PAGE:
The variability in the expression of the phenotype by genes—a generic way of saying a patient has hypertension—accounts for only 11% of cases in this study, which is a common percentage in the GWAS literature. When the same risk score was applied to an Asian population, its predictive value dropped, to about 6% which is not surprising given that Asian and European genetic variations would be expected to be similar, not identical. This study shows that many hundreds of genes are involved and interact in the expression of the phenotype we call high blood pressure. Not only is there no easily-defined “genetic basis” for hypertension, but the combinatorial possibilities are also so great as to be considered, at this point, infinite. Given our current understanding, these genetic variants are better described as a “background effect”—or a necessary but not sufficient cause of hypertension.
Scientists have investigated the “background effect” of genes on phenotypes and have found, not surprisingly, that in addition to multiple genetic variants interacting with one another, they also respond to their environment. Understanding the additional complexity of the role of environmental or in the case of medicine lifestyle factors along with genetic variation is a very tough knot to untie and untangle. We are not going to be making inroads in that medical Gordian knot, but research on yeast helps outline the bigger picture.
Researchers investigated these genetic background effects in yeast, looking at 7 genetic variants in 10 various environments. They identified over 1,000 epistatic genetic interactions for those 7 genetic variants. Some alterations affected 100 or so other genes, while other alterations impacted over 500. And the interactions resulted in both enhanced and reduced phenotypic expression. In their words, phenotypic expression was “complicated, highly contextual.” And the context was the yeast’s environment, which accounted for 50% of expression in this study. Their findings echo the UK Biobank’s report on genetics and hypertension at a far smaller scale. A back of the envelope calculation places the possible interaction of hypertension 900 loci at well over 100,000 possibilities; and the number of our environments, based on diet and activity is far greater than 10.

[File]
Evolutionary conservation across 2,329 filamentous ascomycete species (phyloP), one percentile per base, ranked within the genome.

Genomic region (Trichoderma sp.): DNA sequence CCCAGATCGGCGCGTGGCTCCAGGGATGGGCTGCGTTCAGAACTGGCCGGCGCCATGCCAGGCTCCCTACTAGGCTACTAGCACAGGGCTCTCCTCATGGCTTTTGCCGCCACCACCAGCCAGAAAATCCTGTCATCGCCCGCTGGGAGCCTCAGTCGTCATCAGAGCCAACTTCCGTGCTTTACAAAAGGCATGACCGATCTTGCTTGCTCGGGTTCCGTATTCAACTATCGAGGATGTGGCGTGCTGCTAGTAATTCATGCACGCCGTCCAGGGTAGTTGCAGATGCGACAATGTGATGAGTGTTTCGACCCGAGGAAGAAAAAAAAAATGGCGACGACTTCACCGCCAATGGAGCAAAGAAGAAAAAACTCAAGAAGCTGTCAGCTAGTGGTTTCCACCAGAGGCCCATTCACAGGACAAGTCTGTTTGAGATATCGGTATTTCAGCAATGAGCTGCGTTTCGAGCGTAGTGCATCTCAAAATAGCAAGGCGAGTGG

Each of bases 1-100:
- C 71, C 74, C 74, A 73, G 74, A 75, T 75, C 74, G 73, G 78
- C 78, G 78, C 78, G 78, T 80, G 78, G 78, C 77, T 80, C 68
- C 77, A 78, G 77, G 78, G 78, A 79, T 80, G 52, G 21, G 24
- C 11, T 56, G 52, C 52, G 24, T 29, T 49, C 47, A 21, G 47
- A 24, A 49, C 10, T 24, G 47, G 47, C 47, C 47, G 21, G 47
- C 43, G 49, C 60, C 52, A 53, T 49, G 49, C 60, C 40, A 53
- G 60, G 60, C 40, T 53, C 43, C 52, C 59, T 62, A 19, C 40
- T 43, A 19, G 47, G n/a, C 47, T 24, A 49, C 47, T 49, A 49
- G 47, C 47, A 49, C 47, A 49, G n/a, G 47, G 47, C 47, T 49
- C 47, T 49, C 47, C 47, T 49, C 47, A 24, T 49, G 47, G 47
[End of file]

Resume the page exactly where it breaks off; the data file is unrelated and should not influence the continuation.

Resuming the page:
Precision medicine is an aspirational, not pragmatic goal. These two studies, taken together, make it clear that the possible genetic and environmental interactions underlying the phenotypes we call disease are not going to result in one or even a few medical answers. How and where we live our lives are the only variables we can control. The deeper we look into our biology, the more precise our findings, the more we realize that health results from our choices in the world, not from some preordained genes.
Dr. Charles Dinerstein is a retired vascular surgeon and senior fellow at the American Council on Science and Health where he writes on contemporary health issues. His more philosophical thoughts can be found at Surgical Analytics. He is a 2017–2018 Doximity Fellow.